“Epigenetics is probably one of the most revolutionarily exciting new discoveries in science in the 21st century”, says Dr. Pamela Peeke in the introduction to this BBC look at epigenetics. And I wouldn’t disagree.
It’s incredible the reach epigenetics has if you take the broader definition of epigenetics being a change in gene expression. What doesn’t cause a change in gene expression? From smoking to exercising, eating, meditating, social interaction, early life stress, and even reportedly treatment for PTSD, everything we do changes us at one or more levels.
Say we do a strenuous workout, our muscles may change on the outside, our heart may strengthen on the inside, but that only happens because of epigenetic changes to a host of genes in those particular tissues.
No longer is DNA seen as “fixed” and “static”. There’s a whole new layer of adaption possible beyond the workings on natural selection on mutations. That new layer is epigenetics and it affects the activity of individual’s genes by making the sequence of DNA for a gene more or less accessible to transcription by the machinery of the cell.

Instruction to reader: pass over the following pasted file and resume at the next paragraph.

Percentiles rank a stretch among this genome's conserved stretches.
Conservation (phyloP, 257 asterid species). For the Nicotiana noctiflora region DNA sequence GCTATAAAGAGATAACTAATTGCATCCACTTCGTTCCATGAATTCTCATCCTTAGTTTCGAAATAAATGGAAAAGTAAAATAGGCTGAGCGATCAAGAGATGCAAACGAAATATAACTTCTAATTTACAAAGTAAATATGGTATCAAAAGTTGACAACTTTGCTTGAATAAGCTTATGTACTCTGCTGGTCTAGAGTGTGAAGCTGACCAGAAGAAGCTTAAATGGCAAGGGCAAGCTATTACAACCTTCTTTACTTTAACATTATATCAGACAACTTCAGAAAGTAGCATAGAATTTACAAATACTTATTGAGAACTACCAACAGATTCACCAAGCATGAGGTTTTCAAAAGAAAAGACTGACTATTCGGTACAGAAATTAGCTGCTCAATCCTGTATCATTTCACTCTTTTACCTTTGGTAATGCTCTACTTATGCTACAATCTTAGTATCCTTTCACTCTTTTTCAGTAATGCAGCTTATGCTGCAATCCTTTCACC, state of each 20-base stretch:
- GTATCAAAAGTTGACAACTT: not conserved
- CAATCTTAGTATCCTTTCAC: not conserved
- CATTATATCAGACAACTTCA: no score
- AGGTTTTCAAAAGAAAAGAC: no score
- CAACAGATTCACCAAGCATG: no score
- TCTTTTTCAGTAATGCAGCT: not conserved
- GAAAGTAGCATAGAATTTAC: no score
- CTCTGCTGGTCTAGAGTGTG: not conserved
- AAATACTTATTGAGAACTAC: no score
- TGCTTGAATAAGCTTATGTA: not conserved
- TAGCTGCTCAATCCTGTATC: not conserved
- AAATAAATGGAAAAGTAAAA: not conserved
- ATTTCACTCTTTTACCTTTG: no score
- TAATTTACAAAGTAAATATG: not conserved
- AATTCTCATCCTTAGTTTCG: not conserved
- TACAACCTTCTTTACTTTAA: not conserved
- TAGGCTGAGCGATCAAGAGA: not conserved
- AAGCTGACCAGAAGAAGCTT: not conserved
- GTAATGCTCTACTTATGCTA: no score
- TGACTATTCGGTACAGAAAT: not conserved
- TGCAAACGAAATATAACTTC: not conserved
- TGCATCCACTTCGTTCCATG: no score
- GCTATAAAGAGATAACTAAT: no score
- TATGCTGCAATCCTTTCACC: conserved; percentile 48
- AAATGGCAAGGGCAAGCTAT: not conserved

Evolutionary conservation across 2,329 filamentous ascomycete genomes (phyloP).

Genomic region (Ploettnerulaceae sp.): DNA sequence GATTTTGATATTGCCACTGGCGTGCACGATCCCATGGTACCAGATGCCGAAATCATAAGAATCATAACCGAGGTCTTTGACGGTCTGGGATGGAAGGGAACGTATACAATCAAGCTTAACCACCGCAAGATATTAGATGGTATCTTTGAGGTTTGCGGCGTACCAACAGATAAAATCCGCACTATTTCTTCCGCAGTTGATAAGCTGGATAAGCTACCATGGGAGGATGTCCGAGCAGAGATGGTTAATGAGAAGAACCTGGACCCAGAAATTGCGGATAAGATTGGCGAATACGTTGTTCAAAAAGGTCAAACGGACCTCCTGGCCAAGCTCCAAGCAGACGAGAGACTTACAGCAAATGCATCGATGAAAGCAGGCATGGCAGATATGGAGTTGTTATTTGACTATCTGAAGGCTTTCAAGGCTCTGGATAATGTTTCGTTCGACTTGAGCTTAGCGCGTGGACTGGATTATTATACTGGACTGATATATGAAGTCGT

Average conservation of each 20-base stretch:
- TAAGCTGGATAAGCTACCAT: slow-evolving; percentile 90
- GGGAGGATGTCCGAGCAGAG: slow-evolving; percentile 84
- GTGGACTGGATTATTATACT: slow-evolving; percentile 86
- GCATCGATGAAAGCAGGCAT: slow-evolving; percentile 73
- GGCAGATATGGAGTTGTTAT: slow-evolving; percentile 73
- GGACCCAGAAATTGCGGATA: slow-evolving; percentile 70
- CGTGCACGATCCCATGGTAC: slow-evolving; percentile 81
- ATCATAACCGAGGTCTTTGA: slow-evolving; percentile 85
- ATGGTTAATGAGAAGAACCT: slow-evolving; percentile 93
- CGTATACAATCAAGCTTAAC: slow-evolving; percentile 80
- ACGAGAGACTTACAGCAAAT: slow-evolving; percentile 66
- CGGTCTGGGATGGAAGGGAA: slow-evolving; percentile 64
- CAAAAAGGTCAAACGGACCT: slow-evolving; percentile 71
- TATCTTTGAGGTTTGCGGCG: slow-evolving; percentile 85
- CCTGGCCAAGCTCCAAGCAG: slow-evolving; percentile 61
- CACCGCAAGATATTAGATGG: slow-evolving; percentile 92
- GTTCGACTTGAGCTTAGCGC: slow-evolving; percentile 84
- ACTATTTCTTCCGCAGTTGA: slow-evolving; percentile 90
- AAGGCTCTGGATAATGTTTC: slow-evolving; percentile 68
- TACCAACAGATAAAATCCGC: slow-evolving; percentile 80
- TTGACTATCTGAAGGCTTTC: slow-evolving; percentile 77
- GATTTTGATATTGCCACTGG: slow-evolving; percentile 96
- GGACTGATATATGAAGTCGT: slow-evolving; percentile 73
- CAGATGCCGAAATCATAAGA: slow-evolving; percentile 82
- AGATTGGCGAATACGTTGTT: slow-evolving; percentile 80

In a very real sense we are always adapting to our environment, through the mechanism of epigenetics upregulating some genes and downregulating others.
If you have the “obesity gene”, the scientific wisdom of the past would’ve said you’re likely to be obese and there’s not much you can do about it. We now know just walking for an hour a day can reduce the activity of the obesity gene by 40% after six months!
I think this claim comes from this research paper… “Genome-wide physical activity interactions in adiposity ― A meta-analysis of 200,452 adults“
"We find robust evidence of interaction with physical activity for the strongest known obesity risk-locus in the FTO gene, of which the body mass index-increasing effect is attenuated by ~30% in physically active individuals compared to inactive individuals."
(my bold added for emphasis)
Note, in the video Dr Peeke says that meditation has been shown to “decrease the amount of inflammation in the entire human body”, thereby proving that our thoughts change us! She goes on to say that, “inflammation is the basis of all disease”. The inference is that we can reduce our susceptibility to disease by meditating through the mechanism of epigenetics!
Also in the video, Dr Nessa Carey says, “In the future I think we will start to understand the real links between the epigenetics system and what’s happening in our brains, particularly of our mental and emotional health”.
We can’t wait for “in the future”. It’s obvious that meditation and mindfulness affect our epigenetics. It’s time to specifically harness that power with directed epigenetic-focussed meditations. That’s what EpiCentering is all about. Welcome to the future!